· Registered
Joined
·
566 Posts
Davekurey,

A release of high pressure air left in the fill tube would not stop a compressor from starting to pump air but the resistance of 200 psi+ could eventually burn up your motor and electrical contacts on the pressure switch. I once had a compressor that was built in the sixties that just had a pin hole in the input side of the check valve to vent any pressure left in the fill tube. The lost air while pumping in operation was negligible. The check valve prevented the backflow of air pressure out the vent, built up in the tank at the end of a fill cycle, it took a few seconds of a "hiss" that tapered off then stopped. There is no law that says that you can't add a fill tube relief system, could be why your motor runs slow (if it does, verify first). If you look at most compressors today the electrical pressure switch has a valve on the side of it for this feature and most check valves have a 1/8 or 1/4 pipe threaded port to connect to it. A stop by Harbor Freight and checking out compressors they sell you will see they all have some type of fill tube venting. In the picture that was posted it looks like there is a copper pipe coming out of the pressure switch, maybe it's something else? Just a solid wire? Maybe pipe was removed in error? Sometimes the check valve clogs or leaks tank back pressure and they think the constantly venting relief valve is the culprit so, not knowing what to do, they plug it! never fixing the source of the problem (a leaking check valve)

Stephen

Wood Cylinder Font Auto part Audio equipment

Yes, makes sense unfortunately mine doesn't have anything like that. No smaller tubes anywhere. It does have a brass safety valve which I removed to clean n shine.
 

· Registered
Joined
·
5 Posts
Discussion Starter · #11 ·
Davekurey,

A release of high pressure air left in the fill tube would not stop a compressor from starting to pump air but the resistance of 200 psi+ could eventually burn up your motor and electrical contacts on the pressure switch. I once had a compressor that was built in the sixties that just had a pin hole in the input side of the check valve to vent any pressure left in the fill tube. The lost air while pumping in operation was negligible. The check valve prevented the backflow of air pressure out the vent, built up in the tank at the end of a fill cycle, it took a few seconds of a "hiss" that tapered off then stopped. There is no law that says that you can't add a fill tube relief system, could be why your motor runs slow (if it does, verify first). If you look at most compressors today the electrical pressure switch has a valve on the side of it for this feature and most check valves have a 1/8 or 1/4 pipe threaded port to connect to it. A stop by Harbor Freight and checking out compressors they sell you will see they all have some type of fill tube venting. In the picture that was posted it looks like there is a copper pipe coming out of the pressure switch, maybe it's something else? Just a solid wire? Maybe pipe was removed in error? Sometimes the check valve clogs or leaks tank back pressure and they think the constantly venting relief valve is the culprit so, not knowing what to do, they plug it! never fixing the source of the problem (a leaking check valve)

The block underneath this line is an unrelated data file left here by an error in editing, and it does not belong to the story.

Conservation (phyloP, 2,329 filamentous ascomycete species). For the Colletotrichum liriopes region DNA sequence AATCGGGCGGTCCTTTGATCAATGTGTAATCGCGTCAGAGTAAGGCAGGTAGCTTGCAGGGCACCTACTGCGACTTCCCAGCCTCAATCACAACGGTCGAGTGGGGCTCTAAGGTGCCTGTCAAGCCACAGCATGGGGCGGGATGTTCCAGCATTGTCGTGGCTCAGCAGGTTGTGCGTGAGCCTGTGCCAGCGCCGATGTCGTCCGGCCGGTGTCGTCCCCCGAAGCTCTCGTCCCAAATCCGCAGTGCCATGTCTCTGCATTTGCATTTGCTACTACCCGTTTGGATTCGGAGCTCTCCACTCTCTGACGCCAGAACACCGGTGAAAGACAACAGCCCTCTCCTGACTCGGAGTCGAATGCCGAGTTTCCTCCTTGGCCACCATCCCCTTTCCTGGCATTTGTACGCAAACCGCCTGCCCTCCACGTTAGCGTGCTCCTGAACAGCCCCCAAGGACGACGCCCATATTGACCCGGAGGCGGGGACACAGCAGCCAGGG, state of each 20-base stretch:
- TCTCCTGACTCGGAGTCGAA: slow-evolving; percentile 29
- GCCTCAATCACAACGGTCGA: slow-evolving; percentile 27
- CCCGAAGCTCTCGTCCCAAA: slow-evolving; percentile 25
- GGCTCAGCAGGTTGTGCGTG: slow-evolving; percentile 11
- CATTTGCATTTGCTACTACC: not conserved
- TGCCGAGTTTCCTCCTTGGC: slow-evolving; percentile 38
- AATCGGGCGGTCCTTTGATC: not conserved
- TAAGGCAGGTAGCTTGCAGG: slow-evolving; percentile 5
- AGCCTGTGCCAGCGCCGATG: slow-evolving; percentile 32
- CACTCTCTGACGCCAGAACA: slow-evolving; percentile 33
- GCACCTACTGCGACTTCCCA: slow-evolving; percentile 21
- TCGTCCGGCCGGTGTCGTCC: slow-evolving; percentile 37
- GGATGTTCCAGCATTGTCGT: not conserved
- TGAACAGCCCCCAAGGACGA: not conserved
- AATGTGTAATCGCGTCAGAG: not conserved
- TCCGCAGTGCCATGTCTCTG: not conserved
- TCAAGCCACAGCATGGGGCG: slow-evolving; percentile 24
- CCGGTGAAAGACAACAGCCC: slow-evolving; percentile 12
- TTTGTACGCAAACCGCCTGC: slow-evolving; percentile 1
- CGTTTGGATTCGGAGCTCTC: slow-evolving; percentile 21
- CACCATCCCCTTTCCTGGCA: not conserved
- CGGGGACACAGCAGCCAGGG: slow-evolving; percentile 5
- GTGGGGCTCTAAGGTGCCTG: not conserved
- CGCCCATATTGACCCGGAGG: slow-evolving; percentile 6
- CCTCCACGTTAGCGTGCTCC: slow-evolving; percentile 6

Stephen

View attachment 13670
Ok, thanks for the great info. I uploaded another pic of model #. Unfortunately I can't find much info on older champions. I think it's an SE-14.
 

· Registered
Joined
·
566 Posts
Davekurey,

Physics do not change over time, the newer Champion R-10D probably has the same bore x stroke and RPM ratings, it is probably based on the earlier pump design. I would run the pump at 500 rpm with a 1.5HP/1725 rpm motor and pump at 1000rpm with a 3HP/1725 rpm motor. The 1725 motors have double the torque of the 3450 rpm motors. You can use a 3450 rpm motor, just halve the drive pulley size. Use the link below to calculate what size drive motor pulley will be required to achieve the desired pump rpm, its a neat and fun tool!


Stephen

Ok, thanks for the great info. I uploaded another pic of model #. Unfortunately I can't find much info on older champions. I think it's an SE-14.
 
1 - 12 of 12 Posts
Top